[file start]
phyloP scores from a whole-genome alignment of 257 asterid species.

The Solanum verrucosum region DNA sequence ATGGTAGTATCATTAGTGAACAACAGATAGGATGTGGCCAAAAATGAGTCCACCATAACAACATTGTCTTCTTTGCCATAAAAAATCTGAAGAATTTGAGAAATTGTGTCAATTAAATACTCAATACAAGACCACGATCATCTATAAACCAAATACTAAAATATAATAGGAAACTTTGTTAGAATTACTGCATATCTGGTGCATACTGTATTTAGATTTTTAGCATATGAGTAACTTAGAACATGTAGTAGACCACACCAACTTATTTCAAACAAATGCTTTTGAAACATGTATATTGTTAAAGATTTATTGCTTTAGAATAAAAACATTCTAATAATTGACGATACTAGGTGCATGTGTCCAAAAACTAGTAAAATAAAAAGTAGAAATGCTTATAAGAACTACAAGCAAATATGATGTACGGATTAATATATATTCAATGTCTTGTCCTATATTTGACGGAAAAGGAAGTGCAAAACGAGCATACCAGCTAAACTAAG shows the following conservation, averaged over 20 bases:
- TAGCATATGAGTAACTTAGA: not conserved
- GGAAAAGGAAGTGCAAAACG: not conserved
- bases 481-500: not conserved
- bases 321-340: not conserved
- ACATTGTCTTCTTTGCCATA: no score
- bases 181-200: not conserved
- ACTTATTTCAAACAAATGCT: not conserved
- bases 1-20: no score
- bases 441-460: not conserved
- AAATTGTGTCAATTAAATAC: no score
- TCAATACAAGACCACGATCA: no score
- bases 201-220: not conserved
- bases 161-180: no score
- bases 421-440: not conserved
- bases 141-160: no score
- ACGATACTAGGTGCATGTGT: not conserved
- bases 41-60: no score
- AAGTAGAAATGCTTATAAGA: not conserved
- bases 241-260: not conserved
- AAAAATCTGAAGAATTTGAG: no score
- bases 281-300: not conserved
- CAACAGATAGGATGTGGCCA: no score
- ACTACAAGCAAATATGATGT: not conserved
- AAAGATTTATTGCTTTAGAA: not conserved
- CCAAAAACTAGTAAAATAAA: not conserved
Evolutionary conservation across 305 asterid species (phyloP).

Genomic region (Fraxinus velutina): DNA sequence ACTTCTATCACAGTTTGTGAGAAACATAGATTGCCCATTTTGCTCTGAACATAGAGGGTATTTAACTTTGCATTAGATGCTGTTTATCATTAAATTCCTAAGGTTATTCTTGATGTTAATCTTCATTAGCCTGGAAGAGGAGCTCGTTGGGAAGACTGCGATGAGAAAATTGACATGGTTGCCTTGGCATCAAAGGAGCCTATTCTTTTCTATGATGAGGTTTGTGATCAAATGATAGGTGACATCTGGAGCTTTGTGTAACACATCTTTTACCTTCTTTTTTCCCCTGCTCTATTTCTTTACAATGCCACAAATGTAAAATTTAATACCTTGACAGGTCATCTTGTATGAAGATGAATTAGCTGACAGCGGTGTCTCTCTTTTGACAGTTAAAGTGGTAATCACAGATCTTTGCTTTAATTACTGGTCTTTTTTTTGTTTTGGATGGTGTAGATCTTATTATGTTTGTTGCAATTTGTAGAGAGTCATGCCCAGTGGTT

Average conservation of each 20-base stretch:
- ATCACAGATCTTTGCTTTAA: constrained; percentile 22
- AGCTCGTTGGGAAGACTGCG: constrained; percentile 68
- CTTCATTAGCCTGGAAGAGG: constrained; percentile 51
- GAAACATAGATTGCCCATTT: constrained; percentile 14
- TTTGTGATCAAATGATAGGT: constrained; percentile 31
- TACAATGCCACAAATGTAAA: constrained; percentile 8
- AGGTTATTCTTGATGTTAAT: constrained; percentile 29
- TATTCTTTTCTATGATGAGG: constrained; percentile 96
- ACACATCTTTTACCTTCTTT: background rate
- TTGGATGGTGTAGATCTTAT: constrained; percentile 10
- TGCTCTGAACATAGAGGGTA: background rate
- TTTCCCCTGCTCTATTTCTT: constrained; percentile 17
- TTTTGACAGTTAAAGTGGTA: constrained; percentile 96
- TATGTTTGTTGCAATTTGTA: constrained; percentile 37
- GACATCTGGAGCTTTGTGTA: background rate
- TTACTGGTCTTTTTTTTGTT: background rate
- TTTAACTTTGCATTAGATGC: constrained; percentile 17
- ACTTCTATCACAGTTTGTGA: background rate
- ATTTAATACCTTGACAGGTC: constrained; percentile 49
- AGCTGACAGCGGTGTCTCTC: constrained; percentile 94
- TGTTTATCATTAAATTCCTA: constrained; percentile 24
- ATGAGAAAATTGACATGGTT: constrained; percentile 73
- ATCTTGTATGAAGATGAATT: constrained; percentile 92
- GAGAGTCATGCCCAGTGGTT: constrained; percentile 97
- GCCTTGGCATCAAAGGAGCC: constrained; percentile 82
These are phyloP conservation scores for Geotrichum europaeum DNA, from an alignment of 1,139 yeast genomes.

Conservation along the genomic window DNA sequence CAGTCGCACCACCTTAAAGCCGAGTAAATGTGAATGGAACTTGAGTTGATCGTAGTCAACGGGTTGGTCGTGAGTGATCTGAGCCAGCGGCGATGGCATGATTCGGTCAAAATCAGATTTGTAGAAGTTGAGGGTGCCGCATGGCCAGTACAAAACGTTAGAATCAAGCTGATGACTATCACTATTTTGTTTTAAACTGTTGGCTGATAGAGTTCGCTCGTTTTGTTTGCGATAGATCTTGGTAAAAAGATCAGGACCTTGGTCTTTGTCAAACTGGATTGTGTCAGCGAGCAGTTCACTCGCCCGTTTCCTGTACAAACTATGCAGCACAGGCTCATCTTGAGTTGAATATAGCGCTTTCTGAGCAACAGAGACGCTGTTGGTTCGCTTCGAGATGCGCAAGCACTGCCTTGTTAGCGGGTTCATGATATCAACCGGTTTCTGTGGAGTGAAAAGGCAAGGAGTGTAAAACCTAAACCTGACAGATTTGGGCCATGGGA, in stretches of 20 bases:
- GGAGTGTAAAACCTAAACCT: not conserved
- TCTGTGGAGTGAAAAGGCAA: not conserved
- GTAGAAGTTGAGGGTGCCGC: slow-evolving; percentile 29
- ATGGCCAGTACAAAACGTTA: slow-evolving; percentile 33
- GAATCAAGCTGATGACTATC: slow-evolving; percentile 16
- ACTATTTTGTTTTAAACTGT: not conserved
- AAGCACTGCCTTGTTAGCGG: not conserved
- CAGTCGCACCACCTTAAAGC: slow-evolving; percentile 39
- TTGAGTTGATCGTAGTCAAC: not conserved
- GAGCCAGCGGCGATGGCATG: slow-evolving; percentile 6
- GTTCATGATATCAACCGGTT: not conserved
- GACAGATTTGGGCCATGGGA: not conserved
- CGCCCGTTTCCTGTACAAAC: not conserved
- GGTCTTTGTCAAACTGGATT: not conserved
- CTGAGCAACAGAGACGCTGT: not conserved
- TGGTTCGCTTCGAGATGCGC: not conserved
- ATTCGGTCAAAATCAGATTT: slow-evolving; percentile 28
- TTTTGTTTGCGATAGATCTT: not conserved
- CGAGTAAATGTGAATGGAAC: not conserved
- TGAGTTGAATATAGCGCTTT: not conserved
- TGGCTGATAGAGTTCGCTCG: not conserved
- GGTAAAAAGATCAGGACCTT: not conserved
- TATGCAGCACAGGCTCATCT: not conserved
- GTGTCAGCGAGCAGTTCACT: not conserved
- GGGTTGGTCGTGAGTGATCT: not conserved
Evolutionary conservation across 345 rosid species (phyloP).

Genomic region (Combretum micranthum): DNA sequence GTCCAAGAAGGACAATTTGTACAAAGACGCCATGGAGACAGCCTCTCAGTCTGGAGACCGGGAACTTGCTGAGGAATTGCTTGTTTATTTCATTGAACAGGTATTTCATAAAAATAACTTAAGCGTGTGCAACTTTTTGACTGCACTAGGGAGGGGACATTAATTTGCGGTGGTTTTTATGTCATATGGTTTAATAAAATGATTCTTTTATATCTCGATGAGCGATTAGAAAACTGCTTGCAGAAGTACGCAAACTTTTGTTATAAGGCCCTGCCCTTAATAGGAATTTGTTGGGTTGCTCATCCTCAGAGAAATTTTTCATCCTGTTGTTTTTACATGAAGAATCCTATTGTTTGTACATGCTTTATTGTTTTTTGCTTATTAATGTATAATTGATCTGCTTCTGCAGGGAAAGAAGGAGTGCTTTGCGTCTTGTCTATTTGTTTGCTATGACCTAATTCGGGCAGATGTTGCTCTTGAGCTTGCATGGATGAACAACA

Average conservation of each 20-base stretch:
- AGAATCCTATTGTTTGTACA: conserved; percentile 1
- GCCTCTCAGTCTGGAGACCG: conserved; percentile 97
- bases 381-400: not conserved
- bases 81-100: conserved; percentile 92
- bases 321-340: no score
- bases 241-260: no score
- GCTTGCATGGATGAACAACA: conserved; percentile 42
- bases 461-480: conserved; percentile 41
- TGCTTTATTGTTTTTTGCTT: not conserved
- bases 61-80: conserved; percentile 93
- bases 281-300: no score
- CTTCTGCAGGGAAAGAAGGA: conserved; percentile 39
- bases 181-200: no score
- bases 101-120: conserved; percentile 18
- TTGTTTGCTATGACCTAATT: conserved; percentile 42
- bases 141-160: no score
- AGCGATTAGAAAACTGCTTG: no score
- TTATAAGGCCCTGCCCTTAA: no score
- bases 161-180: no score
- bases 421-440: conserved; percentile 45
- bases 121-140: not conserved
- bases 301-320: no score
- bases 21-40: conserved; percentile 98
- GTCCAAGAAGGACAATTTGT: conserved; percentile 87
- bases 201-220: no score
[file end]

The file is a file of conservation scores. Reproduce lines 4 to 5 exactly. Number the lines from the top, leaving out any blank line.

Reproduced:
- GGAAAAGGAAGTGCAAAACG: not conserved
- bases 481-500: not conserved